Economic growth in Egypt is expected to accelerate in 2018, according to Bloomberg Economics’ Chief Middle East Economist Ziad Daoud.
Daoud said that Egypt’s economy took a battering in 2011, with annual growth declining to 3.1 per cent in 2011-2016 from an average of 6.2 per cent in 2005-2010. “As the bulk of the International Monetary Fund adjustments have already taken place, we expect growth to pick up this year.”
He sees four tailwinds supporting growth in Egypt. First is declining inflation rates. Second are the expected lower interest rates, which “should boost growth through faster expansion in consumption and investment.”
Tourism is also set to recover, with more tourists arriving and staying longer.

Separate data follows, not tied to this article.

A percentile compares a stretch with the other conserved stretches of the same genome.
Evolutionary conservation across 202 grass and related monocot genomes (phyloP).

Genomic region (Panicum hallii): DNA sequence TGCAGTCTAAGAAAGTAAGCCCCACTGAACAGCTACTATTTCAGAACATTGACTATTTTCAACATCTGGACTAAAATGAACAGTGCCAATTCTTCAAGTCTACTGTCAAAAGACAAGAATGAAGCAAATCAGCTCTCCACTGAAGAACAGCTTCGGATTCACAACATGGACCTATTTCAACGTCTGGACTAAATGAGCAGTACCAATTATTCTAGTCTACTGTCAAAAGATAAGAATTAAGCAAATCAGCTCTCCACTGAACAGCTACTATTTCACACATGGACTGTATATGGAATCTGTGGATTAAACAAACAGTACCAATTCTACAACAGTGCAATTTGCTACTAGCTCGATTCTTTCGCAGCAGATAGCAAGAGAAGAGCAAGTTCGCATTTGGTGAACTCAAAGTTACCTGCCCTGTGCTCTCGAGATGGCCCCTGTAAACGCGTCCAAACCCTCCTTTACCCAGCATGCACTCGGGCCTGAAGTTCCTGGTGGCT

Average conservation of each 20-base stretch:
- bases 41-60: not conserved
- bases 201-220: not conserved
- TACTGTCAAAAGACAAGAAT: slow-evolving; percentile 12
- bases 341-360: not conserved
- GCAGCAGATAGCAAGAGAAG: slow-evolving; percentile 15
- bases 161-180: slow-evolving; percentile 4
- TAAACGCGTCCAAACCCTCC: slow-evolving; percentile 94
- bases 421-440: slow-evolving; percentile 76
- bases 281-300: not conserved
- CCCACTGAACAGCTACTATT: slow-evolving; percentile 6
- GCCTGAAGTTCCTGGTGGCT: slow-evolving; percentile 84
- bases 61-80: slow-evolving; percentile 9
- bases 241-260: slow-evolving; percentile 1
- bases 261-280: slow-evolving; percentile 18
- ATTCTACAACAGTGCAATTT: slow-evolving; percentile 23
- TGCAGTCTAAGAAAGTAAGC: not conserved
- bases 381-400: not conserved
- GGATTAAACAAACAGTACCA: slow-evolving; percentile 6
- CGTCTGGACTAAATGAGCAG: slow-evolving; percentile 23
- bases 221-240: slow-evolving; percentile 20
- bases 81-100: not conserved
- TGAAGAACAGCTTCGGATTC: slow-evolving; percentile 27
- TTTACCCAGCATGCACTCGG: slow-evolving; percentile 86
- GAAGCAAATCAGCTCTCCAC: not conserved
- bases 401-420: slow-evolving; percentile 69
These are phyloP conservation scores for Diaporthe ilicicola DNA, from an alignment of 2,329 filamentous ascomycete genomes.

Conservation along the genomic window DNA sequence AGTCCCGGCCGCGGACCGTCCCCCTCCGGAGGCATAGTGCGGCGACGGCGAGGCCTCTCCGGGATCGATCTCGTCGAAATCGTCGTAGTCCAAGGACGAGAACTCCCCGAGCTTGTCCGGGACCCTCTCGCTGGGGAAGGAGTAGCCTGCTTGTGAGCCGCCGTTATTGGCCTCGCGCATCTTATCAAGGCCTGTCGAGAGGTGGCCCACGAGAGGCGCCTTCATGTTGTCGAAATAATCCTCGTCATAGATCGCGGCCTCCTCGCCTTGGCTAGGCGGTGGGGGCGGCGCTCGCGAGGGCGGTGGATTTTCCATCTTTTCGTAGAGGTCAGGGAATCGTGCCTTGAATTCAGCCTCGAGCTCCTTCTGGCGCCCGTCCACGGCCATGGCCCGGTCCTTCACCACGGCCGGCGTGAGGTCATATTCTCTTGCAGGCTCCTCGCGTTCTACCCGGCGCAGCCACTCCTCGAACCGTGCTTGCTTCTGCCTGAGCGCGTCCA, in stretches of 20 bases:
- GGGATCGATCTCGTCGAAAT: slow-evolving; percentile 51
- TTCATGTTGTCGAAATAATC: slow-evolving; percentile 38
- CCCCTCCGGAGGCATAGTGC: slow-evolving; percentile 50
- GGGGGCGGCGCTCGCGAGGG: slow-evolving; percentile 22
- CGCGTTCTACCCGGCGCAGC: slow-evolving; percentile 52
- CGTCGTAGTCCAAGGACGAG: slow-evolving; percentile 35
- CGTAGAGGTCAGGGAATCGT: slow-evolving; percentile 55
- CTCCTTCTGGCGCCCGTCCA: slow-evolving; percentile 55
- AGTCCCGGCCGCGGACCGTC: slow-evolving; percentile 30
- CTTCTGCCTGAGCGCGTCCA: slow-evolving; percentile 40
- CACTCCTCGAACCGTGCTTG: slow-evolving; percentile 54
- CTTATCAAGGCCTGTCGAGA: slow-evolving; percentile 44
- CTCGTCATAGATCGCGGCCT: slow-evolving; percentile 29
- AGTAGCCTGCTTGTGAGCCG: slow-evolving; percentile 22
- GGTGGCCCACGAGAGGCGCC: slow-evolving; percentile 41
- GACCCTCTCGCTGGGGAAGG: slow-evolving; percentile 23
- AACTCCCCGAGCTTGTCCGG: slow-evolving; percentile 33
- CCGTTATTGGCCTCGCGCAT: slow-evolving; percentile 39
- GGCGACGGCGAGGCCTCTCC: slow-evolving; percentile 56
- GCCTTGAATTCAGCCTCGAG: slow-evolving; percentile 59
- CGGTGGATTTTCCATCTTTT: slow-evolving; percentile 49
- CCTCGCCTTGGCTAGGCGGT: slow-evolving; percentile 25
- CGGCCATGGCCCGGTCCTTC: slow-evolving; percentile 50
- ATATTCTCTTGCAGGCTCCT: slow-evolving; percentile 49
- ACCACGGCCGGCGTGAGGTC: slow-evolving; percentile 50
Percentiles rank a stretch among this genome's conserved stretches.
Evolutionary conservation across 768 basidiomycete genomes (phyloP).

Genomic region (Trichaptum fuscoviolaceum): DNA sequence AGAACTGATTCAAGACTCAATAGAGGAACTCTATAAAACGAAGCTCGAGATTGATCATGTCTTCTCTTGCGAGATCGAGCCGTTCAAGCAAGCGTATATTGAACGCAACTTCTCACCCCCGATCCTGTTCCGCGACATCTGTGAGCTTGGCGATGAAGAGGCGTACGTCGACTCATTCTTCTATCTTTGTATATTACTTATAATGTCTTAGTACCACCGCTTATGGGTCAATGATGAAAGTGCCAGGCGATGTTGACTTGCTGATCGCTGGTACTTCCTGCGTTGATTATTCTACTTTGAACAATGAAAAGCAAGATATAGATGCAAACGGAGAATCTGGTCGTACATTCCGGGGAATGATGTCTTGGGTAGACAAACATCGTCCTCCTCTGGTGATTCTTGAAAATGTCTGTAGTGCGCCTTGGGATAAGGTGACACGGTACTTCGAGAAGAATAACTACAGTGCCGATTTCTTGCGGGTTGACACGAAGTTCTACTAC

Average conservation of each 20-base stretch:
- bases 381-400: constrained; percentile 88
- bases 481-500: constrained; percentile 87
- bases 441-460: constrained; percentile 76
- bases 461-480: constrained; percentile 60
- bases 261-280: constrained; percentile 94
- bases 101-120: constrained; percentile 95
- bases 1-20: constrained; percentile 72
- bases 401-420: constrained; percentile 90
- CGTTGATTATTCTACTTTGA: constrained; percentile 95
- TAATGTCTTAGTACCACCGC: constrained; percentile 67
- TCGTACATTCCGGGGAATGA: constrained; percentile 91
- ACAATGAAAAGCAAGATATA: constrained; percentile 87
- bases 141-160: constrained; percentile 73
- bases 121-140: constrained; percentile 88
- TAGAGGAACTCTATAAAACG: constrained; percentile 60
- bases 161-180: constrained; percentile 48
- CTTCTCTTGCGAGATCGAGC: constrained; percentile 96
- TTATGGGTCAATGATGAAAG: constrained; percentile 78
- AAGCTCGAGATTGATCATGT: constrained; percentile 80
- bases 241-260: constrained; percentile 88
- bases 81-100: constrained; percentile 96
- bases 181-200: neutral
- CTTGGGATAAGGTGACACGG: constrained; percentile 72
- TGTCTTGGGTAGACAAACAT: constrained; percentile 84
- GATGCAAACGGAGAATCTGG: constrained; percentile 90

The fourth tailwind is the increased natural gas production domestically. “Egypt has begun production from Zohr, a supergiant gas field. Production is expected to reach 1.7 billion cubic feet per day by June 2018 before rising to 2.7 billion cubic feet per day by the end of 2019. This could make Egypt self-sufficient in gas and may even help the country export it in the future,” he said.
“The story of Egypt is positive in the short term. However, most of the factors behind the expected recovery are temporary, and as these fade or reach their limit, Egypt will need to find new drivers for growth,” he added.